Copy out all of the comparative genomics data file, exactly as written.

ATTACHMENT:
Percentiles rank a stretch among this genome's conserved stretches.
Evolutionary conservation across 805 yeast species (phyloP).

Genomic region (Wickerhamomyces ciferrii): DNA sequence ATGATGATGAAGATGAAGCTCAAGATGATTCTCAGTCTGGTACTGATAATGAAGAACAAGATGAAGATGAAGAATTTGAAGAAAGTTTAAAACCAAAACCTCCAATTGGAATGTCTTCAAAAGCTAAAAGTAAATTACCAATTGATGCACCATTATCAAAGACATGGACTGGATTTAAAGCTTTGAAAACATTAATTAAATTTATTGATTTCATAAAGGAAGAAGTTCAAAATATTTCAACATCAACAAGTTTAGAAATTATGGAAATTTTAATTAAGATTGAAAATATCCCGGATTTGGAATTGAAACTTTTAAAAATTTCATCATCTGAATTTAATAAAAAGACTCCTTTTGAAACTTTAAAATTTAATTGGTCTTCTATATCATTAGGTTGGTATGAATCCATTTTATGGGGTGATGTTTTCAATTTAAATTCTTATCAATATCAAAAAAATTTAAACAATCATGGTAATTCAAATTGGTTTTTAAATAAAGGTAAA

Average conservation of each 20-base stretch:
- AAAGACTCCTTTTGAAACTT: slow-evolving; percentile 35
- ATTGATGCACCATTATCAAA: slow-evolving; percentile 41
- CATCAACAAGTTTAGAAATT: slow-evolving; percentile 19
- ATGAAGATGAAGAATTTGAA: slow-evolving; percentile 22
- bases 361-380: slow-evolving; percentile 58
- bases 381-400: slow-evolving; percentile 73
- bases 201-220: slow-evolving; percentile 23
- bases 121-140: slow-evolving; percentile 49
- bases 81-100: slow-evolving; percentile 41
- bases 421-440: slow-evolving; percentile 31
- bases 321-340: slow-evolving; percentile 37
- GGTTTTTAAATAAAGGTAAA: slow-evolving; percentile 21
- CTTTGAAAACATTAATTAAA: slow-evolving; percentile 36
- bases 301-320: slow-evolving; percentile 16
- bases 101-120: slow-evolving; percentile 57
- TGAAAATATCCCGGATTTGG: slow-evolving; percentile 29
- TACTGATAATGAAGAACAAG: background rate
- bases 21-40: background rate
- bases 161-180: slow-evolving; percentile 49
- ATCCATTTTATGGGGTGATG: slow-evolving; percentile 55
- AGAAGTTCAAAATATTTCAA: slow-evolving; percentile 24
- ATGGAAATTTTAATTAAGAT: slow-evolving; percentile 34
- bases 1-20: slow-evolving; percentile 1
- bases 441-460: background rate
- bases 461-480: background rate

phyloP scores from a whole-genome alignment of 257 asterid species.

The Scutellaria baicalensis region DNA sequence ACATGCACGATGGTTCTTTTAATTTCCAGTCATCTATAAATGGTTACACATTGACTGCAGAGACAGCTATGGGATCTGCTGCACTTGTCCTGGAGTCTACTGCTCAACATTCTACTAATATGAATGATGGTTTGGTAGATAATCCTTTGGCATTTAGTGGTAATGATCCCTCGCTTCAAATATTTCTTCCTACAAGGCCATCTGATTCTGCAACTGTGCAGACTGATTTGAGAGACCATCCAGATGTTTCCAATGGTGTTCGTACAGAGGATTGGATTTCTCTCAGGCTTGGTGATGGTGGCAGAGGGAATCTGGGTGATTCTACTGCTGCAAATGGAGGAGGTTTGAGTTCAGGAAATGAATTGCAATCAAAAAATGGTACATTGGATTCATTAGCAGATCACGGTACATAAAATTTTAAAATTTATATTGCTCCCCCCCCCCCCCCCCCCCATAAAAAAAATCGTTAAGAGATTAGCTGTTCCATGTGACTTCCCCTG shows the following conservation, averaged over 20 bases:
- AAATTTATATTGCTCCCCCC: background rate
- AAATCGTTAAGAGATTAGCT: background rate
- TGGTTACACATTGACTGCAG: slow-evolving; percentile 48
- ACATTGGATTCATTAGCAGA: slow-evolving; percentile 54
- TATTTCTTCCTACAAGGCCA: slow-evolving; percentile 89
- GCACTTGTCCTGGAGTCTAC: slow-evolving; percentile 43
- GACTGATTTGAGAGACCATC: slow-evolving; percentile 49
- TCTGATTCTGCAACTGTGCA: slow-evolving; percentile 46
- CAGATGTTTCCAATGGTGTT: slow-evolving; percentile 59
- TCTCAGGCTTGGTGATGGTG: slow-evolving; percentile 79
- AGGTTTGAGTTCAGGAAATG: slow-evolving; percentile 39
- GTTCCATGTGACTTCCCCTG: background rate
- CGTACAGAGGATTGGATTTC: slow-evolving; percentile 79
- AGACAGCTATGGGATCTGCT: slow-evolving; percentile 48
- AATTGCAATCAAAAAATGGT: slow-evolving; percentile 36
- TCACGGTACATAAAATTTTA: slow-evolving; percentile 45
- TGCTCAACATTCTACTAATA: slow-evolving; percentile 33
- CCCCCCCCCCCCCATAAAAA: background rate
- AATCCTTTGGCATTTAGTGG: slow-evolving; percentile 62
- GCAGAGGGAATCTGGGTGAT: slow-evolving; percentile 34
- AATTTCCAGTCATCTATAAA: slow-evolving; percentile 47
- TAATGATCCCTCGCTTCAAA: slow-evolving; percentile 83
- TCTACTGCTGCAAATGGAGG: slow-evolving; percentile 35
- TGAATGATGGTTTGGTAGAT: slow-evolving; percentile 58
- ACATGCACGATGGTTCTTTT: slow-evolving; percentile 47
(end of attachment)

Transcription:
Percentiles rank a stretch among this genome's conserved stretches.
Evolutionary conservation across 805 yeast species (phyloP).

Genomic region (Wickerhamomyces ciferrii): DNA sequence ATGATGATGAAGATGAAGCTCAAGATGATTCTCAGTCTGGTACTGATAATGAAGAACAAGATGAAGATGAAGAATTTGAAGAAAGTTTAAAACCAAAACCTCCAATTGGAATGTCTTCAAAAGCTAAAAGTAAATTACCAATTGATGCACCATTATCAAAGACATGGACTGGATTTAAAGCTTTGAAAACATTAATTAAATTTATTGATTTCATAAAGGAAGAAGTTCAAAATATTTCAACATCAACAAGTTTAGAAATTATGGAAATTTTAATTAAGATTGAAAATATCCCGGATTTGGAATTGAAACTTTTAAAAATTTCATCATCTGAATTTAATAAAAAGACTCCTTTTGAAACTTTAAAATTTAATTGGTCTTCTATATCATTAGGTTGGTATGAATCCATTTTATGGGGTGATGTTTTCAATTTAAATTCTTATCAATATCAAAAAAATTTAAACAATCATGGTAATTCAAATTGGTTTTTAAATAAAGGTAAA

Average conservation of each 20-base stretch:
- AAAGACTCCTTTTGAAACTT: slow-evolving; percentile 35
- ATTGATGCACCATTATCAAA: slow-evolving; percentile 41
- CATCAACAAGTTTAGAAATT: slow-evolving; percentile 19
- ATGAAGATGAAGAATTTGAA: slow-evolving; percentile 22
- bases 361-380: slow-evolving; percentile 58
- bases 381-400: slow-evolving; percentile 73
- bases 201-220: slow-evolving; percentile 23
- bases 121-140: slow-evolving; percentile 49
- bases 81-100: slow-evolving; percentile 41
- bases 421-440: slow-evolving; percentile 31
- bases 321-340: slow-evolving; percentile 37
- GGTTTTTAAATAAAGGTAAA: slow-evolving; percentile 21
- CTTTGAAAACATTAATTAAA: slow-evolving; percentile 36
- bases 301-320: slow-evolving; percentile 16
- bases 101-120: slow-evolving; percentile 57
- TGAAAATATCCCGGATTTGG: slow-evolving; percentile 29
- TACTGATAATGAAGAACAAG: background rate
- bases 21-40: background rate
- bases 161-180: slow-evolving; percentile 49
- ATCCATTTTATGGGGTGATG: slow-evolving; percentile 55
- AGAAGTTCAAAATATTTCAA: slow-evolving; percentile 24
- ATGGAAATTTTAATTAAGAT: slow-evolving; percentile 34
- bases 1-20: slow-evolving; percentile 1
- bases 441-460: background rate
- bases 461-480: background rate

phyloP scores from a whole-genome alignment of 257 asterid species.

The Scutellaria baicalensis region DNA sequence ACATGCACGATGGTTCTTTTAATTTCCAGTCATCTATAAATGGTTACACATTGACTGCAGAGACAGCTATGGGATCTGCTGCACTTGTCCTGGAGTCTACTGCTCAACATTCTACTAATATGAATGATGGTTTGGTAGATAATCCTTTGGCATTTAGTGGTAATGATCCCTCGCTTCAAATATTTCTTCCTACAAGGCCATCTGATTCTGCAACTGTGCAGACTGATTTGAGAGACCATCCAGATGTTTCCAATGGTGTTCGTACAGAGGATTGGATTTCTCTCAGGCTTGGTGATGGTGGCAGAGGGAATCTGGGTGATTCTACTGCTGCAAATGGAGGAGGTTTGAGTTCAGGAAATGAATTGCAATCAAAAAATGGTACATTGGATTCATTAGCAGATCACGGTACATAAAATTTTAAAATTTATATTGCTCCCCCCCCCCCCCCCCCCCATAAAAAAAATCGTTAAGAGATTAGCTGTTCCATGTGACTTCCCCTG shows the following conservation, averaged over 20 bases:
- AAATTTATATTGCTCCCCCC: background rate
- AAATCGTTAAGAGATTAGCT: background rate
- TGGTTACACATTGACTGCAG: slow-evolving; percentile 48
- ACATTGGATTCATTAGCAGA: slow-evolving; percentile 54
- TATTTCTTCCTACAAGGCCA: slow-evolving; percentile 89
- GCACTTGTCCTGGAGTCTAC: slow-evolving; percentile 43
- GACTGATTTGAGAGACCATC: slow-evolving; percentile 49
- TCTGATTCTGCAACTGTGCA: slow-evolving; percentile 46
- CAGATGTTTCCAATGGTGTT: slow-evolving; percentile 59
- TCTCAGGCTTGGTGATGGTG: slow-evolving; percentile 79
- AGGTTTGAGTTCAGGAAATG: slow-evolving; percentile 39
- GTTCCATGTGACTTCCCCTG: background rate
- CGTACAGAGGATTGGATTTC: slow-evolving; percentile 79
- AGACAGCTATGGGATCTGCT: slow-evolving; percentile 48
- AATTGCAATCAAAAAATGGT: slow-evolving; percentile 36
- TCACGGTACATAAAATTTTA: slow-evolving; percentile 45
- TGCTCAACATTCTACTAATA: slow-evolving; percentile 33
- CCCCCCCCCCCCCATAAAAA: background rate
- AATCCTTTGGCATTTAGTGG: slow-evolving; percentile 62
- GCAGAGGGAATCTGGGTGAT: slow-evolving; percentile 34
- AATTTCCAGTCATCTATAAA: slow-evolving; percentile 47
- TAATGATCCCTCGCTTCAAA: slow-evolving; percentile 83
- TCTACTGCTGCAAATGGAGG: slow-evolving; percentile 35
- TGAATGATGGTTTGGTAGAT: slow-evolving; percentile 58
- ACATGCACGATGGTTCTTTT: slow-evolving; percentile 47